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Enchanted April

- Backstage with the Playwrights

By Matthew Barber
From the Novel by Elizabeth Von Arnim

Directed by Michael Wilson

Producers: Jeffrey Richards, Richard Gross/Ellen Berman,
Raymond J. & Pearl Berman Greenwald, Irving Welzer,
Libby Adler Mages/Mari Glick, Howard R. Berlin, Jerry Frankel, Terry E. Shnuck, and Frederic B. Vogel

Scenic Design, Tony Straiges
Costume Design, Jess Goldstein
Lighting Design, Rui Rita
Original Music and Sound, John Gromada
Production Manager, Peter Fulbright
General Manager, Laura Heller
Production Stage Manager, Katherine Lee Boyer

Press Representative, Jeffrey Richards Associates

Belasco Theatre
111 West 44th Street

Performed by: Elizabeth Ashley, Jayne Atkinson, Patricia Conolly, Michael Cumpsty, Dagmara Dominczyk, Daniel Gerroll,
Michael Hayden, and Molly Ringwald

May 14, 2003

Elizabeth Ashley
Photo by Carol Rosegg

Enchanted April is a play about the power of nature and nurture. Two women, so unhappily married, so degraded, so self-righteous, find each other and then escape to Italy, to an advertised castle, because the artistic, young property owner has placed an advertisement. Along with these two not-so-old escapees, are an elderly dowager and a young seductress. Husbands appear, and there is hilarity and the element of timing and slapstick that enervates the bucolic setting of Italy, after the stark British interiors, set with two antique, mahogany tables and chairs, that become two households, a ladies Club library, and a train.

Elizabeth Ashley, as the stuffy widow, Mrs. Graves, in a routinized and dogmatic lifestyle, is able to shift personality and passion from daily details to relaxing tea parties, with a handsome young landlord. Ms. Ashley has unusual stage presence and charisma that transcend the plot and period setting. Her larger than life hats and dresses are perfectly suited to the dull grayness of London and the bright pastels of Italy. Ms. Ashley made her Broadway debut in 1959, and she is an actors' actor. Jayne Atkinson, as the tormented and burned-out wife, Lotty Wilton, is brilliant, as she morphs from passive to passionate. She finds an advertisement in a newspaper, which will enable her to escape a smothering, stultifying marriage, in which she has been ordered to just say, "Marvelous!" every time she is asked a question. She actually convinces a near stranger, Molly Ringwald, as Rose Arnott, to come along. Ms. Ringwald has the same ability to switch personas from religious and neglected wife to a flowering nymph in the garden.

In fact, it is just this garden, Act II, in Mezzago, on the Italian coast, that serves to nurture the ingrained nature of the lonely, lost souls, all of whom blossom amidst the wisteria and a list of Latin-named roses and various flowers and shrubs. Michael Cumpsty, as Mellersh Wilton, who is incongruously invited by his wife to join the one-month Italian sojourn, finds his formerly stiff Lotty so hungry for love that they rush to her room. There is a riotous après-shower scene, involving Mellersh and the ladies. Daniel Gerroll, as Frederick Arnott, who had been an assumed playboy, actually appears in Italy, seeking Lady Caroline Bramble, one of the four women originally slated for this just-women adventure. Mr. Gerroll has tremendous dynamism and played this rogue quite well. Dagmara Dominczyk is a beautiful actress and looked like a vamp on a lounge chair, until she was jilted by a playboy husband, seduced by his own wife.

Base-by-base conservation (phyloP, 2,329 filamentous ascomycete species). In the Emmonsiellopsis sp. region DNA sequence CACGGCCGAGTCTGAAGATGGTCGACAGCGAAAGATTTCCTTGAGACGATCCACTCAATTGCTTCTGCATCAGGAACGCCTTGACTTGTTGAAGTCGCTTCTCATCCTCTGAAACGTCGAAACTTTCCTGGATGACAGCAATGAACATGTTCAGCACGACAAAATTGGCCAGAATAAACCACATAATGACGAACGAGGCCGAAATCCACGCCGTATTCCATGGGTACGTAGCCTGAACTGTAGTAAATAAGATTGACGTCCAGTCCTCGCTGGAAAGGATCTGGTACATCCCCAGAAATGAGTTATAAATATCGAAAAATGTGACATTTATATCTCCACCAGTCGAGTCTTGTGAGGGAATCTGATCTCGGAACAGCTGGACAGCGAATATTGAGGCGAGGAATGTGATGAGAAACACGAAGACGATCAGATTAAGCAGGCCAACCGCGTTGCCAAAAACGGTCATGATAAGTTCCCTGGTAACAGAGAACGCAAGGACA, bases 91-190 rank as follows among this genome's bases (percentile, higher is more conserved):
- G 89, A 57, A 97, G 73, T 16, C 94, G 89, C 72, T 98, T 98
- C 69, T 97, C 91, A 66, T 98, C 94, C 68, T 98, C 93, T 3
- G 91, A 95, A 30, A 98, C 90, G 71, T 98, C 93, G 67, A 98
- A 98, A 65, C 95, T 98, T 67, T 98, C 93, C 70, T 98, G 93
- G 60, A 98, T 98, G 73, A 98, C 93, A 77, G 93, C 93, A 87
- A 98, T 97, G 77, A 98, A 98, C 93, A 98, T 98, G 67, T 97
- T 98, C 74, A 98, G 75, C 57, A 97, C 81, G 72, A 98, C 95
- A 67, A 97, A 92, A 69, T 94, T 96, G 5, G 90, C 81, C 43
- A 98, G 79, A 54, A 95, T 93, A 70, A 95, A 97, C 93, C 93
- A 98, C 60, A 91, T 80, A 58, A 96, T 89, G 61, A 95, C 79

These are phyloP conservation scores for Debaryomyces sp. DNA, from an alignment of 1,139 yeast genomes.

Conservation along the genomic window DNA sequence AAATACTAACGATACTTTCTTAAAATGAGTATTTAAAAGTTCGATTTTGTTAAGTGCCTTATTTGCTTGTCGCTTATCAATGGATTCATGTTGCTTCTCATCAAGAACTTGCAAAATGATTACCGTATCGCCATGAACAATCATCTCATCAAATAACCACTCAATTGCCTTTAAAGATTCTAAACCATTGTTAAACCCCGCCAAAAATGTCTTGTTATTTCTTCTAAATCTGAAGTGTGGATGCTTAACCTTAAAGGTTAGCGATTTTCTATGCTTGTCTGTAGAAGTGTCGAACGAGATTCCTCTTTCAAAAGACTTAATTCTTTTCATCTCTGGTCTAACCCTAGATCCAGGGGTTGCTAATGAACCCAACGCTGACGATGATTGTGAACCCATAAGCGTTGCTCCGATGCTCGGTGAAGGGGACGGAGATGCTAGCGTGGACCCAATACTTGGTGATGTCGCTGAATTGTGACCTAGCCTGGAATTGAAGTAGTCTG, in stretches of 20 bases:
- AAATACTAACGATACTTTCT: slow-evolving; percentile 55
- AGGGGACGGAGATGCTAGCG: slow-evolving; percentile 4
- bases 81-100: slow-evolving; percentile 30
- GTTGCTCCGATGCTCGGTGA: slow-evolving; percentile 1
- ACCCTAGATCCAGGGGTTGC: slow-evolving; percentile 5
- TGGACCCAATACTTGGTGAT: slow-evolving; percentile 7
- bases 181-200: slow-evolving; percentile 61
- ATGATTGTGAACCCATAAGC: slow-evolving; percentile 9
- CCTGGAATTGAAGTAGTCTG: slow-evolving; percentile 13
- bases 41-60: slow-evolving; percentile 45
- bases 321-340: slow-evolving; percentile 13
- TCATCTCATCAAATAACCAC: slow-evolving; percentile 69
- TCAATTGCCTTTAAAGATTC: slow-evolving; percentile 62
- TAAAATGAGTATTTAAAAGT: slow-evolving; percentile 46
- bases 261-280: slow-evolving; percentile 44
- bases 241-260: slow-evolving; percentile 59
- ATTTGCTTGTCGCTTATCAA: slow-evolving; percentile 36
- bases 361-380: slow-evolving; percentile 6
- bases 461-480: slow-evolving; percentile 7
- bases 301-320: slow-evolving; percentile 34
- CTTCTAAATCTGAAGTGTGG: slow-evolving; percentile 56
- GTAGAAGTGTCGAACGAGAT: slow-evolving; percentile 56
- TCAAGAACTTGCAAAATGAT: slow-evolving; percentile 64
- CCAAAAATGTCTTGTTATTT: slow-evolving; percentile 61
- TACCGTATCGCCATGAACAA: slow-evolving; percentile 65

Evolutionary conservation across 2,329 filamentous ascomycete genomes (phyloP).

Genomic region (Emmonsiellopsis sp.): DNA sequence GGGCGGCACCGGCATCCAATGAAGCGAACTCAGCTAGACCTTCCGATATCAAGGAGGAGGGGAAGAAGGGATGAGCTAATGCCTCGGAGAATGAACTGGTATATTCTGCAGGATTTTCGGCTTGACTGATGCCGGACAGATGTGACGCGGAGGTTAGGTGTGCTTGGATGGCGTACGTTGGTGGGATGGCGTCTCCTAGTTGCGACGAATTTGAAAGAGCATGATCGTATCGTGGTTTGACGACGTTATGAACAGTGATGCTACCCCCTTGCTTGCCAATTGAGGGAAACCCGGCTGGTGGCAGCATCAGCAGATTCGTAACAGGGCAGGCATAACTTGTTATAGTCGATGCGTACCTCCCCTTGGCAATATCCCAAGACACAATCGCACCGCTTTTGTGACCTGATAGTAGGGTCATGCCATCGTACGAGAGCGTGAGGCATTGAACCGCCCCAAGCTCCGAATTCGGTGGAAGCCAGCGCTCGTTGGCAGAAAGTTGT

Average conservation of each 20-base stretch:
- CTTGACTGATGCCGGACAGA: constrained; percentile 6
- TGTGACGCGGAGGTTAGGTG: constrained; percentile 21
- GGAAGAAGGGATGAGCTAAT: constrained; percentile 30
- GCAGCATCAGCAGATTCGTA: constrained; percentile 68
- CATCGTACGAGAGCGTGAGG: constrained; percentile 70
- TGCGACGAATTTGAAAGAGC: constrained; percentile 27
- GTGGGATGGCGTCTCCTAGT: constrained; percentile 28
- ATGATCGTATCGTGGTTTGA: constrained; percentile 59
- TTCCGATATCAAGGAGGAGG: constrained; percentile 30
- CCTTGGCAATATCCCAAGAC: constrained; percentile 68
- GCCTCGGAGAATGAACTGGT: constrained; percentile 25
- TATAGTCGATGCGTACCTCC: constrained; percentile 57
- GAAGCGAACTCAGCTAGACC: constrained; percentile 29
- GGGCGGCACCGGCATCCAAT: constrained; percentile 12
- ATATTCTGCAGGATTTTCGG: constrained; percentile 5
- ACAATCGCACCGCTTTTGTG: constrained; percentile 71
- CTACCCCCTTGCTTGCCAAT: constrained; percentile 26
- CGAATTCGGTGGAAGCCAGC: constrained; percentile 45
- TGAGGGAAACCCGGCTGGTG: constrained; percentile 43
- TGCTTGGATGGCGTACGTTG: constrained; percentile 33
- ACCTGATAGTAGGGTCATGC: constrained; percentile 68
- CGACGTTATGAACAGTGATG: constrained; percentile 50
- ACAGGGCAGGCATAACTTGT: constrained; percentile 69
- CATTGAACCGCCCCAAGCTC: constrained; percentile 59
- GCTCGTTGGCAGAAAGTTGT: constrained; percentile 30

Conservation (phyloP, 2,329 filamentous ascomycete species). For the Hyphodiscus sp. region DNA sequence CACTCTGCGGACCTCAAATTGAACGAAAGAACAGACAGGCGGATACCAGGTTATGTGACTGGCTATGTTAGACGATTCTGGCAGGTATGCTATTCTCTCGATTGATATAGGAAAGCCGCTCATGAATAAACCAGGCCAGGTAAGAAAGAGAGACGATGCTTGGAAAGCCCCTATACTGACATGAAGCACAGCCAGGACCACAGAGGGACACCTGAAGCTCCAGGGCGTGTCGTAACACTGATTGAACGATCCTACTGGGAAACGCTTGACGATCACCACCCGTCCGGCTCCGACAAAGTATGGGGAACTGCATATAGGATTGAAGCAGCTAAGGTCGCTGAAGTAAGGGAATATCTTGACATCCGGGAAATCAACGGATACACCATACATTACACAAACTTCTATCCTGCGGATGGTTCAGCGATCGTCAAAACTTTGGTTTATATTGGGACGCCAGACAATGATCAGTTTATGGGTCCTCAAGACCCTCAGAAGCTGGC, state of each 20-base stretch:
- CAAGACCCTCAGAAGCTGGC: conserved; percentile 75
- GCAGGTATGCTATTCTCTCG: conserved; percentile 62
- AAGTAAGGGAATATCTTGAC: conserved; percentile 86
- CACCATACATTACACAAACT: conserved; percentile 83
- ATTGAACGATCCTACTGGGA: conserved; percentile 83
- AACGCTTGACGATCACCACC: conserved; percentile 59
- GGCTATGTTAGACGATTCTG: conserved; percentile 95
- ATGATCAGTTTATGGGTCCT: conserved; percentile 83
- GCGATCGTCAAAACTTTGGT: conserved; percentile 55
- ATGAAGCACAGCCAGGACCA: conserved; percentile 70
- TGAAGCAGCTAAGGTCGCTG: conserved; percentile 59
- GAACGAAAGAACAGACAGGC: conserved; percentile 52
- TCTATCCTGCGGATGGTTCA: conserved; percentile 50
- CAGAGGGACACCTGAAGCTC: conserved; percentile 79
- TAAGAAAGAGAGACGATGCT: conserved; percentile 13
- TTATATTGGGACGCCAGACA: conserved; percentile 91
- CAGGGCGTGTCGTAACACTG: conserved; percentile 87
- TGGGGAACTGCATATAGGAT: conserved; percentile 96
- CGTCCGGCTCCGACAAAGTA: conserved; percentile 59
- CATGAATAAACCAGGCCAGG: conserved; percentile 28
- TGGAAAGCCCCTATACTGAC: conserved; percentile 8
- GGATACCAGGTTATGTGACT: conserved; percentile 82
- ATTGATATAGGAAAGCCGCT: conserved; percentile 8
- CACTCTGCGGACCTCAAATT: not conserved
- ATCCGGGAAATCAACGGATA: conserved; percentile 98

Michael Hayden was a wonderful, young landlord, who sparked the stage with style and magnetism, and Patricia Conolly as the maid, Costanza, spoke in flawless Italian (which I have studied), good accent, and had superior technique in mime and body language to carry off a most difficult role.

Kudos to Tony Straiges and Rui Rita for sets and lighting that were most exceptional. The concept of the dual homes, which allowed for one complicated scene in Act I, as both wives simultaneously informed their husbands of their upcoming Italian escape, was followed by the sumptuous Italian Villa, with the garden and sensual lighting that showcased the Italian spirit, as contrasted to the English freeze. This was a most satisfying matinee, with an audience of almost all ladies, on a Broadway, free-spirited adventure, in the Belasco Villa. Run to get a ticket, while this cast is intact.

My guest, Ele Franklin, says, "My answer to any situation will be 'Marvelous!' as was this play. I feel I was transported back to a time, when I wish I could have lived." (1922)

Dagmara Dominczyk, Patricia Conolly, Daniel Geroll
Photo by Carol Rosegg

Michael Cumpsty, Michael Hayden
Photo by Carol Rosegg

Molly Ringwald, Jayne Atkinson
Photo by Carol Rosegg

Molly Ringwald
Photo by Carol Rosegg

For more information, contact Dr. Roberta E. Zlokower at